News / Africa

End Near for Zimbabwe's Last White Farmers

Zimbabwean farmers attend a meeting of white commercial farmers in capital Harare (2010 file photo)
Zimbabwean farmers attend a meeting of white commercial farmers in capital Harare (2010 file photo)

Zimbabwe's Supreme Court heard a case on behalf of three farmers who claimed the constitution excluded confiscation of their land because they bought their properties after the colonial era ended with independence in 1980.

The Supreme Court did not agree and quickly dismissed their application.

One of the farmers, Colin Cloete, a former president of the Commercial Farmers’ Union at the height of often violent land invasions seven years ago, was one of the applicants.

He, like many of his colleagues, has been arrested, harassed and appeared in court many times, to try to stay on his farm.

Like most surviving white farmers, the cost of going to court to try to fight his eviction has been unaffordable.

Looking back over the long and difficult years, Cloete, now 58, said his struggle to remain on his farm did not make economic sense.

“Economically we should have moved off then, at the beginning, as we would have been 10 years younger and that much more energetic,” said Cloete.

Cloete said he had begun looking looking for a house in Harare, not least so he could move his possessions to safety.

He said the land invasions launched after Mr. Mugabe lost a referendum in 2000 had hurt him and Zimbabwe’s economy, and no one had benefited from this except the elite in the ZANU-PF Party.

“We are treated like second-class citizens, we are treated like we are still just visitors to this place.  My father was born in this country, before Mr. Mugabe, but I am still a visitor,” said Cloete.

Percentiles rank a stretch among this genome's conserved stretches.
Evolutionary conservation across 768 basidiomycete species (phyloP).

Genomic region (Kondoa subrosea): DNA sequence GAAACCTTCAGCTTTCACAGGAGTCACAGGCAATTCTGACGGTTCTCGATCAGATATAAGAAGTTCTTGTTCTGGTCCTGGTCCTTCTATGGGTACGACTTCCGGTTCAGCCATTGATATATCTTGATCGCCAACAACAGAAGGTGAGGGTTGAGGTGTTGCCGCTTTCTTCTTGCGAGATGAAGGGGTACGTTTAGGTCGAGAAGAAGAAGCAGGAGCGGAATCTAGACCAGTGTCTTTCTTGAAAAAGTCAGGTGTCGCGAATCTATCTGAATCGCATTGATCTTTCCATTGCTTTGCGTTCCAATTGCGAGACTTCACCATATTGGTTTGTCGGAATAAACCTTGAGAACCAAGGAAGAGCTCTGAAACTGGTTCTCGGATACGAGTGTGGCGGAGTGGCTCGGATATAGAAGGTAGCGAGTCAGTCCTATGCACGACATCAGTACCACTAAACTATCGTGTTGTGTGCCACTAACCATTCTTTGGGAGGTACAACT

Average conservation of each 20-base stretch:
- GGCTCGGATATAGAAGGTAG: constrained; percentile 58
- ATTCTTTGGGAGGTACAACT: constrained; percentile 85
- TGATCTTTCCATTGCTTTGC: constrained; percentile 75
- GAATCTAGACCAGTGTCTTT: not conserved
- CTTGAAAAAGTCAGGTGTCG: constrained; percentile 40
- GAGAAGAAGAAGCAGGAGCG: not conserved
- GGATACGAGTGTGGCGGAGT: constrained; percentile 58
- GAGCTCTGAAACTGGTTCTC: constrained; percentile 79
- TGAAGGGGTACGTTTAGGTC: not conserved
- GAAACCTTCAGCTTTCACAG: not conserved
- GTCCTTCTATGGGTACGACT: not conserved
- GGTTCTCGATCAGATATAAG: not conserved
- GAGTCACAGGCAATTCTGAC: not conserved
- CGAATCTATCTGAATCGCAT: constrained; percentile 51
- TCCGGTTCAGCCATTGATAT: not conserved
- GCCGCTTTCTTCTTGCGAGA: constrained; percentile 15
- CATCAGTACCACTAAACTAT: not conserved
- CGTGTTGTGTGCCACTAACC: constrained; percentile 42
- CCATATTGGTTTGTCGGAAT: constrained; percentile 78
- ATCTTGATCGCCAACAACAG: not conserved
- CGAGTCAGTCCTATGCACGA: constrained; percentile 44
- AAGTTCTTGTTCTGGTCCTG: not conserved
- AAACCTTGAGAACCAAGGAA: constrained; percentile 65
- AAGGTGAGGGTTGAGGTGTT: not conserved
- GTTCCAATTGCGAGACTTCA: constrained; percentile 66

Farmer Ken Bartholomew, who was born on his farm, said if he had known what the future held in 2000, after land invasions began, he would have quit farming immediately.

“I would have moved off and done something else, not what I have gone through, with the stress and the amount of finance we have used to fund courts, lawyers. I would have left,”said Bartholomew.  

Commercial Farmers’ Union President Deon Theron said the group has warned farmers of their bleak prospects.

“The writing is pretty much on the wall for us.  We have been fighting for how many years now to try and continue to try and find a way of dialoguing to resolve the conflict in an amicable way, but all the doors have been closed on us,” Theron said.

Zimbabwe President Robert Mugabe (file photo)
Zimbabwe President Robert Mugabe (file photo)

Mr. Mugabe and his ZANU-PF Party changed the constitution in 2005 to make all white farms named for acquisition in local newspapers, state property.

Very few evicted white farmers have received compensation for the loss of their homes and businesses on the farms.

Most of Zimbabwe’s top politicians and public servants, including judges, among them those presiding at the Supreme Court are beneficiaries of white-owned farms.

Most farmers say that without dramatic and urgent political change, the only white farmers who will survive in the short term are those who have made private arrangements with district political warlords loyal to ZANU-PF.

The 27-month-old inclusive government, which includes the majority party, the Movement for Democratic Change, has failed to rescue any white farmers from eviction.

You May Like

Obama: I Will Do 'Everything I Can' to Close Guantanamo

US president says prison continues 'to inspire jihadists and extremists around the world' More

Sierra Leone Educates on Safe Ebola Burials

Also, country is improving at rapid response to isolated outbreaks, but health workers need to be even faster, officials say More

Religion Aside, Christmas Gains Popularity in Communist Vietnam

Increasingly wealthy Vietnamese embrace holiday due to its non-religious glamor, commercial appeal More

This forum has been closed.
Comments